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The 6th edition of The Jerusalem Biennale will take place March under the title Iron Flock, directed by Ram (Rami) Ozeri.

With resolve and determination, or as we say here, “davka achshav,” we are proud to introduce a spectacular season of exhibitions and programming that showcase Jerusalem as a hub on the international contemporary art map.

The theme of the 6th Biennale is Iron Flock, a literal translation of the Hebrew phrase Tzon Barzel. The theme allows for the exploration of the foundations of contemporary culture and to identify, through the eyes of curators and artists from all over the world, the movements, ideas, people, and moments that have become our unsaleable cultural assets. It also gives voice to serious recognition of Jewish and Israeli women artists.

Under this title, Jerusalem venues will host more than 30 exhibitions with the participation of about 300 renowned artists and curators from all over the world. We’re planning a rich events program to take place in all gallery spaces during the seven weeks of the Biennale.

The 6th Biennale is an opportunity to mark a decade of creativity and collaboration, and to acknowledge the devoted patrons and partners that have helped position The Jerusalem Biennale as the largest platform in the world for Jewish and Israeli contemporary art.

The Book of Esther is an important, unique spiritual and religious asset and an inalienable cultural legacy of the Jewish people. Of the 24 books of the Hebrew Bible, only two are named for women: Ruth and Esther. In The Book of Esther, we uncover the Metamorphosis and heroism story of Esther, who changes her national destiny by being conscious of her religious legacy.
The exhibition presents the interpretations and the variety of possible contexts for reading the Book of Esther, which allows us to feel, even today, with vivid passion and interest, the relevance of this book to our history as a nation and as women.  

We have chosen works by artists mostly from Italy and Israel, which interpret the themes and narratives in varieties of manners.  The practice of disguise, of hidden identity, was given spiritual significance over the generations, and it characterizes other cultures. Some of the selected works are also our interpretation as curators of the scroll meanings and the symbolism surrounding it. This is done from a feminist, sociological, and historical perspective.


We refer in several works to the motif of concealment that is present in the book, first in that the explicit name of God does not appear in it, and also by the fact Esther is concealing her people and homeland.  

“Tzon barzel,” the theme of the Sixth Jerusalem Biennale, is a Talmudic term referring to property that a woman brings with her into a marriage, and to which she retains ownership rights regardless of the fate of the marriage. This concept of an inalienable asset is used idiomatically in contemporary Hebrew to describe cultural riches. Threading explores the rich reservoir of cultural assets created by Jewish women, with an emphasis on textile arts as both medium and metaphor, highlighting fabrics as material and techniques such as weaving and embroidery as visual motifs. Strategies include upcycling fabrics with personal significance to create new artworks, and evoking traditional textile techniques, such as weaving and embroidery, deployed as visual motifs in other media, such as video, wood, metal, and paper.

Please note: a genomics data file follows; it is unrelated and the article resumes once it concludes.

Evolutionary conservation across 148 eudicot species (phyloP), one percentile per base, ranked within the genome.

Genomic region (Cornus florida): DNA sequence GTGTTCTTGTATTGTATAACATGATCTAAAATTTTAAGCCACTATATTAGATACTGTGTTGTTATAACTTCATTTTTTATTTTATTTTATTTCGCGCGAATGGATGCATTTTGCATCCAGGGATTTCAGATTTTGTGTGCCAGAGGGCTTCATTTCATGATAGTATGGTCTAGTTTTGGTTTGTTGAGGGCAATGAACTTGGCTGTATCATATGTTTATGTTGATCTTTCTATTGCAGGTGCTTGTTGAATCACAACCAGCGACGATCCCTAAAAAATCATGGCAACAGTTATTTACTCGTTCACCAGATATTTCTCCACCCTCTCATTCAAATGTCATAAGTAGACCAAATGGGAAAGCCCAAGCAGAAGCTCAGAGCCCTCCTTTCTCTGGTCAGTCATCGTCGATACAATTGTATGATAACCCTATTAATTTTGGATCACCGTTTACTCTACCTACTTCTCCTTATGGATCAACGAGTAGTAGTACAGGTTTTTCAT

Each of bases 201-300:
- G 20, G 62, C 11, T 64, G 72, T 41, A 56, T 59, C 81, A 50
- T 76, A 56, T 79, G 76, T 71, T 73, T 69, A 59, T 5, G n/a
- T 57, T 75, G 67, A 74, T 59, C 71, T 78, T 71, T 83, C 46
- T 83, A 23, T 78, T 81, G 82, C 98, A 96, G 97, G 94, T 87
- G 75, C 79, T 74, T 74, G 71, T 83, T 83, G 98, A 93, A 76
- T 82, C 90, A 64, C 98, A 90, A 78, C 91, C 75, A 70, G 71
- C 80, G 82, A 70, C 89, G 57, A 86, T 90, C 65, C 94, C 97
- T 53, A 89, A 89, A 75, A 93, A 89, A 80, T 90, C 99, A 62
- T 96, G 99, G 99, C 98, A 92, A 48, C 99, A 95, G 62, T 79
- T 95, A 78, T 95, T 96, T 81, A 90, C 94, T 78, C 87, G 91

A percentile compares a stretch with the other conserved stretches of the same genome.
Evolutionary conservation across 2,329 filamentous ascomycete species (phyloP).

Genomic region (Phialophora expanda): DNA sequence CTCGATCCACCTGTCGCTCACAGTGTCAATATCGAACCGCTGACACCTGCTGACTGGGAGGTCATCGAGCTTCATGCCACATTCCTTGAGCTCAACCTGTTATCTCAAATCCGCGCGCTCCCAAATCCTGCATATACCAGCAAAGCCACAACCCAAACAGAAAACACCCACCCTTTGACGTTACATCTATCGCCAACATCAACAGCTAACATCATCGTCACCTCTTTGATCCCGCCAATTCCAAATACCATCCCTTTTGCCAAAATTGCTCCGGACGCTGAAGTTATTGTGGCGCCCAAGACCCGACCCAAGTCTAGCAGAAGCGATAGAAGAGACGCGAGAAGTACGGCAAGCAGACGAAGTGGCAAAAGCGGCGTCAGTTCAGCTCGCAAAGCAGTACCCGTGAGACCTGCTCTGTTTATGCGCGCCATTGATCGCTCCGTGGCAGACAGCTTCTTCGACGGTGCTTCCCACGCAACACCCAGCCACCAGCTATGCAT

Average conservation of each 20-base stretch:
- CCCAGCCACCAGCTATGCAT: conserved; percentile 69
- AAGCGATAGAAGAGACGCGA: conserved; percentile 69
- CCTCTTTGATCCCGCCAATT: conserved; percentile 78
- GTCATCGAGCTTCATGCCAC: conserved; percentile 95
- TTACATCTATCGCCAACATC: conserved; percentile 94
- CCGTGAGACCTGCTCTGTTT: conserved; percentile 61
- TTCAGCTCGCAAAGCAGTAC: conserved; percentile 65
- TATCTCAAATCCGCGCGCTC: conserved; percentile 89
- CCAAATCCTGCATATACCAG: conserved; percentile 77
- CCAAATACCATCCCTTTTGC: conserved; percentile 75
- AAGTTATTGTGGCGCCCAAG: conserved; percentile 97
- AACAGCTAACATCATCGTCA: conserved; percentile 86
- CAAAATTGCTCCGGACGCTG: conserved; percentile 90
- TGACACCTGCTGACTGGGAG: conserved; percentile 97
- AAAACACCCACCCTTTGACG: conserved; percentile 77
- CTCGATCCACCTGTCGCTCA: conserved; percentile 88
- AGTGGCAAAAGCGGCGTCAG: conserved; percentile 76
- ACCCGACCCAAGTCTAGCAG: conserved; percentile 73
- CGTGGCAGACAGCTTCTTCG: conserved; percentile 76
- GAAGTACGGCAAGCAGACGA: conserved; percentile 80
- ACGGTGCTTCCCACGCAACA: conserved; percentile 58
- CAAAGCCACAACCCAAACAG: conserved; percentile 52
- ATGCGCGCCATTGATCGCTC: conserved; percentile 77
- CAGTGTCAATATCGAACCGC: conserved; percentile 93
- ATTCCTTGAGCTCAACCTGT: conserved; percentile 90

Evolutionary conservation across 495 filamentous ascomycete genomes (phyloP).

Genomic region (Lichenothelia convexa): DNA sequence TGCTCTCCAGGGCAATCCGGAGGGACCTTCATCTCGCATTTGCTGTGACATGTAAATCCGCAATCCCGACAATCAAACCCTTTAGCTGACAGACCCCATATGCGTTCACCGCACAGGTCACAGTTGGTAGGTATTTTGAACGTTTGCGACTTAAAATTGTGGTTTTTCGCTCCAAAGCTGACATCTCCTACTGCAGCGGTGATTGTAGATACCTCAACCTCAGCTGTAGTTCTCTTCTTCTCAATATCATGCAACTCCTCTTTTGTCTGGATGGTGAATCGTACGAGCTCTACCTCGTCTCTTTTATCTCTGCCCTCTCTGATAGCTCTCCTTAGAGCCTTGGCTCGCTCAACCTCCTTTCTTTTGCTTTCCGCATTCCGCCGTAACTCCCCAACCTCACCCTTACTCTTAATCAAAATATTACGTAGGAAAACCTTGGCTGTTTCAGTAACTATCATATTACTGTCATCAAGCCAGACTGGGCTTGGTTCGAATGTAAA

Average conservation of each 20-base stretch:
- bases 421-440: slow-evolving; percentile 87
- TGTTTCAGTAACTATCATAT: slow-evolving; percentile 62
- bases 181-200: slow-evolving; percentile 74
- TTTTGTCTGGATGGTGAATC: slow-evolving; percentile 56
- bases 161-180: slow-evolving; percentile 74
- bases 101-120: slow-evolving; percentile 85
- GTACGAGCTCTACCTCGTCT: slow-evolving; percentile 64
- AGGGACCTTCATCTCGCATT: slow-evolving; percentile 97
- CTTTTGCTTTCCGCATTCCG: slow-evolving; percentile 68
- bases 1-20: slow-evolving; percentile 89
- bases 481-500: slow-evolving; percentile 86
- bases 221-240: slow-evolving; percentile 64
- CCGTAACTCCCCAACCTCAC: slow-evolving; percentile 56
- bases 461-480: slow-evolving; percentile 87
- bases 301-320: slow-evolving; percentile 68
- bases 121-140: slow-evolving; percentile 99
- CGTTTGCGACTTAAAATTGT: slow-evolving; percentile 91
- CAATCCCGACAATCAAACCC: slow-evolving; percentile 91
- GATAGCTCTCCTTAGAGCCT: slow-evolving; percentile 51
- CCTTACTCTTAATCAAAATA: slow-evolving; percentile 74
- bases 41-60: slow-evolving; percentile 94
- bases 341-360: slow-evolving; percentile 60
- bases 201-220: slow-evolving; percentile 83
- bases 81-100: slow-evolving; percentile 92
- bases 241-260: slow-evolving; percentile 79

In the exhibition, works by seven contemporary artists are displayed in conversation with historical Judaica, made and donated by women, from the collection of the Nahon Museum of Italian Jewish Art.  Thanks to the inscriptions they embroidered on Torah binders, desk covers, and other ceremonial textiles, we know the names of the Jewish women from communities in Italy (16th-18th century) who created these beautiful works. Many of these synagogue textiles were made by repurposing fabrics from garments or household items, thereby transforming mundane articles from daily life into sacred objects.   

Notably, this will be the first Israeli exhibition to include work by video art pioneer Beryl Korot (USA). She is joined by artists Lynne Avadenka (USA), Heddy Breuer Abramowitz, Linda Lieff Altabef, Andi Arnovitz, Raya Bruckenthal, and Rachel Tauber (all residing in Israel).  The exhibition is organized by curator Emily D. Bilski.

גַּעְגּוּעִים הֵם כּמוֹ זְרָעִים

אמילי דיקינסון


גַּעְגּוּעִים הֵם כְּמוֹ זְרָעִים

בְּתוֹךְ הָאֲדָמָה,

מְצַפִּים, מַאֲמִינִים:

בַּסוֹף יִקְרֶה דְּבָר-מָה.

מַה הַשָּׁעָה? הֵם לֹא יוֹדְעִים -

אִם קַר בַּחוּץ אוֹ חַם,

גַּעְגּוּעִים הֵם כְּמוֹ זְרָעִים

עָמוֹק בַּחֲשֵׁכָה.


עבור האמנית זיכרונות הם חומר גלם מוחשי. מתוך רגעים, חוויות, חפצים ותמונות מהעבר, רוקמות האמניות את עבודתן. לענייננו, חמש אמניות: יעל בוברמן-אטאס, נאוה ט' ברזני, מיכל מיקי גמזו, אליזבטה זיידנר ונעמי טדסקי בלנקט. חמישה גופי עבודות, חמישה זיכרונות, חמש טכניקות. לכל טכניקה ולכל חומר דרך אחרת לזכור ולהיזכר. העבודות מזמינות להתקרב ולהתבונן. זוהי אמנות קשובה, יכולת נשית לראות בדבר הקטן לכאורה, את מלוא גודלו ועצמתו.

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